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Jordan said, "It’s easier to just turn a horse around."
Urrutia grinned and replied, "Of course it is, but a horse can’t see behind them."
The point was never to get the horse to the back of the barn. It was to get the horse to trust Jordan.
"The horse is doing all the work," said Urrutia’s wife, fellow equine specialist Karla Davis. "Our role is, as facilitators for the horse, to teach them. The horse is going to treat Jordan how Jordan treats the horse. The horse only exists in this moment. Everything Jordan does, they are going to react to it. Our role is to watch the horse and the horse’s reaction and hope learning follows."
Clinician Melody Kerner still remembers the first time she considered using horses as therapy. A depressed girl sat slumped in the rocking chair by her desk, struggling with memories of sexual abuse. She suddenly perked up as images of horses flashed across Kerner’s computer screen. It didn’t take Kerner long to find Urrutia.
Urrutia doesn’t remember a time when he wasn’t on the back of a horse.
After graduating from Shoshone High School in 1971, he attended Idaho State University on a track scholarship.
He got a math degree and became a high school teacher. But other skills and talents took him from Idaho for many years.
"My favorite part of teaching was the counseling," Urrutia said. "I didn’t leave teaching because I didn’t like it. I loved it."
While teaching, Urrutia competed in local rodeos and eventually hit the professional rodeo circuit.
Then, in 1983, he started a country music career, producing 10 albums and six top-10 songs in Europe. For 15 years, Urrutia toured the nation 300 days a year. Finally he decided to come home and combine his love of horses and desire to help youth.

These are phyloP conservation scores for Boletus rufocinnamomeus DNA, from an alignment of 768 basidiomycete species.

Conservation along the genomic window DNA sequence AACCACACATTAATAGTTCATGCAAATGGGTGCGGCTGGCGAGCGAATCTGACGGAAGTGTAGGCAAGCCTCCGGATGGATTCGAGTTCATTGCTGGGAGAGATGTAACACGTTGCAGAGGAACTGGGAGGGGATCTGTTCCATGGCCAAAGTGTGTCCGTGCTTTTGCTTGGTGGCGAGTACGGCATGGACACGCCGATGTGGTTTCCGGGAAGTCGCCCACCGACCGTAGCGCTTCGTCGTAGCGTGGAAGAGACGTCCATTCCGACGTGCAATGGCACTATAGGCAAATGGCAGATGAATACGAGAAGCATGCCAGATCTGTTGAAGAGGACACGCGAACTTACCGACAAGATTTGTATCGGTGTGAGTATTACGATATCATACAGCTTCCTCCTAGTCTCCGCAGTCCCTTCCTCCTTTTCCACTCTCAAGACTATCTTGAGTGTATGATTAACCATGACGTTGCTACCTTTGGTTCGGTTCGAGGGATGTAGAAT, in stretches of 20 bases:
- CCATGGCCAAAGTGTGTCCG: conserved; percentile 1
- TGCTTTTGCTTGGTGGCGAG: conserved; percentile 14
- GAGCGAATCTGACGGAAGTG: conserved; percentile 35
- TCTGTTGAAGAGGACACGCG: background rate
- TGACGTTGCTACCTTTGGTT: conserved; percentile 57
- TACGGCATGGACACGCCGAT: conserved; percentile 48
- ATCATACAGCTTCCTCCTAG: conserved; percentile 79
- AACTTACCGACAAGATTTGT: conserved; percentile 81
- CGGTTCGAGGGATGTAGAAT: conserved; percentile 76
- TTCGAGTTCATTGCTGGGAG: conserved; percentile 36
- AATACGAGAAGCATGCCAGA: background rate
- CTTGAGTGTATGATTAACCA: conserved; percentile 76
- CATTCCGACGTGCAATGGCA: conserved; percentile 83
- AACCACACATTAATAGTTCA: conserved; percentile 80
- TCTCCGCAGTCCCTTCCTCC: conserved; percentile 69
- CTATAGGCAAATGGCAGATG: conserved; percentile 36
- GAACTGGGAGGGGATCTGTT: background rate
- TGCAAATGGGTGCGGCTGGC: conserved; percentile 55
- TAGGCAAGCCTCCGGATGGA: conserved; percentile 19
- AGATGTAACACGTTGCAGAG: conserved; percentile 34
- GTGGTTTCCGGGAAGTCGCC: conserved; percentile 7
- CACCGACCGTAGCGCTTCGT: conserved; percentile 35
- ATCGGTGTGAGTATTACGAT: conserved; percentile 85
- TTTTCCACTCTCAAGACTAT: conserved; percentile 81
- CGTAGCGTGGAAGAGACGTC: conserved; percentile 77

Urrutia is a Level II equine specialist certified through Equine Assisted Growth and Learning Association (EAGALA), an equine-assisted psychotherapy service founded in 1999.
"It’s not what we obtain in life, it’s what we become doing so," he said. "And if I ever got back into teaching, counseling, I’d have more to offer because of EAGALA."
Kerner, a clinician with the Idaho Department of Health and Welfare, started working with Urrutia and Idaho Horse Therapy in March 2012. She works with children from Twin Falls and Blaine counties and is known as the local clinician who prescribes equine therapy.
"Some kids don’t want to sit across and talk to a therapist," Kerner said. "I’ve rode horses all my life. When I’ve had a very stressful day at work, I like spending time with my horse. And that’s what I see happening with the kids."
An hour-long equine therapy session costs $60 per child. Participants are on probation and have had a mental health assessment. The probation officer for the girl or boy applies for the program through the Department of Juvenile Corrections, which pays for the service.
"All of us have kids on our caseload, and we are always coming up with ideas, things in the community that can help them," Kerner said. "We have a lot of kids on probation. And though court has them in required therapy, equine therapy ... puts them in a whole different realm and opens them up to new types of learning."
A child who hasn’t been around horses has an advantage because the idea is to get him out of his comfort zone and improve self-esteem.Next Page >
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